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The Grand Caribe in port.We’re in the thick of summer, but thankfully, we haven’t gotten into the mugginess and terrible sleeping weather that lies ahead of all of us. I just watched my neighbors walking by, holding a leash and being pulled along by their black mongrel. One of the middle-aged men was shirtless, the other wore a skimpy tank top. Nobody has ever asked to see that, have they? Oh well, they’re good neighbors and so we’ll let it all go for the sake of peace.

I ran today, better than I’ve run in months. Along my usual track that takes me up our dead-end street, then across through the woods, and then down along Rte 116 until I cross the Connecticut river. I never walked once, and this is a first. I am too easy on my runner self–so this time I soldiered on, running and running all the way to the Sunderland crossroads and then to Millstone. No walks. That felt good, I managed just under 11 minutes a mile, which would never win any race but is a personal best. Coming home sweat-soaked is all I am in this for.

It’s another short week, I am getting lots and lots of work done because I have to. On Friday Mary and I will drive to Warren Rhode Island and board our tiny cruise ship, the MS Grand Caribe. There will be 79 other passengers aboard, and 17 crew, for our week-long cruise up the coast. First stop is Cuttyhunk, then Martha’s Vineyard, then Nantucket, then New Bedford and then Newport. We’ve signed up for all of the totally touristy day trips that the ship offers, and I can’t wait to see what it’s like to see all of these familiar places from the harbor, not from the street. The cruiseline is Blount Small Ship Adventures, during the winter these same boats ply Caribbean waters.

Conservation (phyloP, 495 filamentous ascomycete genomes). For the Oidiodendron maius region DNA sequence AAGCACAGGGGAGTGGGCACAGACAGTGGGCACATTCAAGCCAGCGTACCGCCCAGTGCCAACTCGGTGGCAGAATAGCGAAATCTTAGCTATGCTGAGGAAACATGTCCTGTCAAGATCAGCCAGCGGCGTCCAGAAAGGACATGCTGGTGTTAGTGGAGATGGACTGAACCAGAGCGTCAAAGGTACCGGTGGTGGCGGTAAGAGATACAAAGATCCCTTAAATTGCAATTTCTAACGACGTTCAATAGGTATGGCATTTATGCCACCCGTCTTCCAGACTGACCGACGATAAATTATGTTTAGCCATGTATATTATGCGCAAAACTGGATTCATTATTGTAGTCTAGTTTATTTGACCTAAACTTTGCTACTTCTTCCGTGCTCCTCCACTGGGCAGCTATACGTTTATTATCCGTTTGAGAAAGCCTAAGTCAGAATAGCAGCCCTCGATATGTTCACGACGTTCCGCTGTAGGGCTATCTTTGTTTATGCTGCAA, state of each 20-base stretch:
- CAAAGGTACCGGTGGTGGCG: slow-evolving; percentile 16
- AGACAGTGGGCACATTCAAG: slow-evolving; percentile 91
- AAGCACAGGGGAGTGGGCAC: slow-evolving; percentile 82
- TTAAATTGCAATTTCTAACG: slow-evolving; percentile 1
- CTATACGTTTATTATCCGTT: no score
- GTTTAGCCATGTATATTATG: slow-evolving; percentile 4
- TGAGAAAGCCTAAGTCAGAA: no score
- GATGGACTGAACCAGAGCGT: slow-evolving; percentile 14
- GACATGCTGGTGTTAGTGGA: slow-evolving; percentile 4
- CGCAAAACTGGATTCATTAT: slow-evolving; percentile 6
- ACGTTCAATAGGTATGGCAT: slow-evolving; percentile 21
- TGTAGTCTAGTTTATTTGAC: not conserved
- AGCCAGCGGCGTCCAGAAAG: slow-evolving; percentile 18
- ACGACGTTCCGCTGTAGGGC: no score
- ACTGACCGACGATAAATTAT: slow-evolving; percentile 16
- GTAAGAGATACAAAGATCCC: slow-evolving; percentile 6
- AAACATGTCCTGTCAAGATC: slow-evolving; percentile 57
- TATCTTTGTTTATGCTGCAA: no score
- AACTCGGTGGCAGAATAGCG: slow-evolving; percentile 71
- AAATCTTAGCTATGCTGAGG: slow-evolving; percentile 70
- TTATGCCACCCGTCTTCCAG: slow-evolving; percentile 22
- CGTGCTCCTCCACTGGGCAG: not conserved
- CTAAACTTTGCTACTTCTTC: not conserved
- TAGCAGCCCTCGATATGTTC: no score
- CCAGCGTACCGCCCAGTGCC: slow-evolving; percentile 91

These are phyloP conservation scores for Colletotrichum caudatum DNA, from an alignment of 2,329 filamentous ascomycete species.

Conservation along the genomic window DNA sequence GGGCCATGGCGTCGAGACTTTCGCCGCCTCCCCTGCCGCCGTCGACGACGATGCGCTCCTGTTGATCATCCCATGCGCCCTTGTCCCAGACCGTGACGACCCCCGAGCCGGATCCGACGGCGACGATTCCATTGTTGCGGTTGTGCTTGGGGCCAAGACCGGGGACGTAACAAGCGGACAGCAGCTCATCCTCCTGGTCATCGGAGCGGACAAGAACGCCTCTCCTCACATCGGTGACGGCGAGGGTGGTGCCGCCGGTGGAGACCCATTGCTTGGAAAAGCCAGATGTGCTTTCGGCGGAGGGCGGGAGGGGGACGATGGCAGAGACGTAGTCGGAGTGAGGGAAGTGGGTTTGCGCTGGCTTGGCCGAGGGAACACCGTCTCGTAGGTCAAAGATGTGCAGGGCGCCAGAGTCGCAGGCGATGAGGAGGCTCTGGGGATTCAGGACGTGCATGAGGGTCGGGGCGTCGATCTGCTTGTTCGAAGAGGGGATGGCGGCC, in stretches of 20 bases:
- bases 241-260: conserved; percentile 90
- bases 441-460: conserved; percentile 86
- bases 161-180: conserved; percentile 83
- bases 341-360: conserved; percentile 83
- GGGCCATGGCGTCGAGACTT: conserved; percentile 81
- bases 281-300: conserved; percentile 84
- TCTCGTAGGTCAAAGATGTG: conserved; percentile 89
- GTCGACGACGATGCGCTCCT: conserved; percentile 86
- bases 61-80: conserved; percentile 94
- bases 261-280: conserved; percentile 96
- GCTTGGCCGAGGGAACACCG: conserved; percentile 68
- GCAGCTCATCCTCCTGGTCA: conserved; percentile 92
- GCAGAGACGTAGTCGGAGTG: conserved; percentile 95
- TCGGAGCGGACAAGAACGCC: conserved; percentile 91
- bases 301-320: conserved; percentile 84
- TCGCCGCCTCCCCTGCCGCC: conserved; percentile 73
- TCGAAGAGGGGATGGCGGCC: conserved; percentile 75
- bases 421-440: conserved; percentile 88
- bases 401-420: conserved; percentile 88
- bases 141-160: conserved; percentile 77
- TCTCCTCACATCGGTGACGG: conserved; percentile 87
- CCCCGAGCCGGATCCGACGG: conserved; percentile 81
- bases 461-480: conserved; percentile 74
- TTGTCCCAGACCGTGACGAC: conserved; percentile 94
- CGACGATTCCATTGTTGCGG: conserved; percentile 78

Another summer, just got some sweet corn and blueberries from Atlas Farm. The neighbors were mowing their lawn, and it made me look at mine and think, “another thing do to before I leave.”

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Green River Festival Only Gets Better, Even in the Rain

July 14, 2014

Tweet       Another Green River Festival is in the history books, and this one was a great one, different in some ways, but the same in how it captured the essense of summer in the Pioneer Valley. Monte from WRSI said that from the stage, so much of what we all love about [...]

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“The How and the Why” Answers Questions I Never Asked

July 9, 2014

Tweet Tonight I went to see the latest New Century Theatre production at Smith College, “The How and the Why,” by Sarah Treem. It’s a serious play about a mother and daughter who come together for a biology conference and find similarities in their adult lives after the mom gave her daughter up for adoption [...]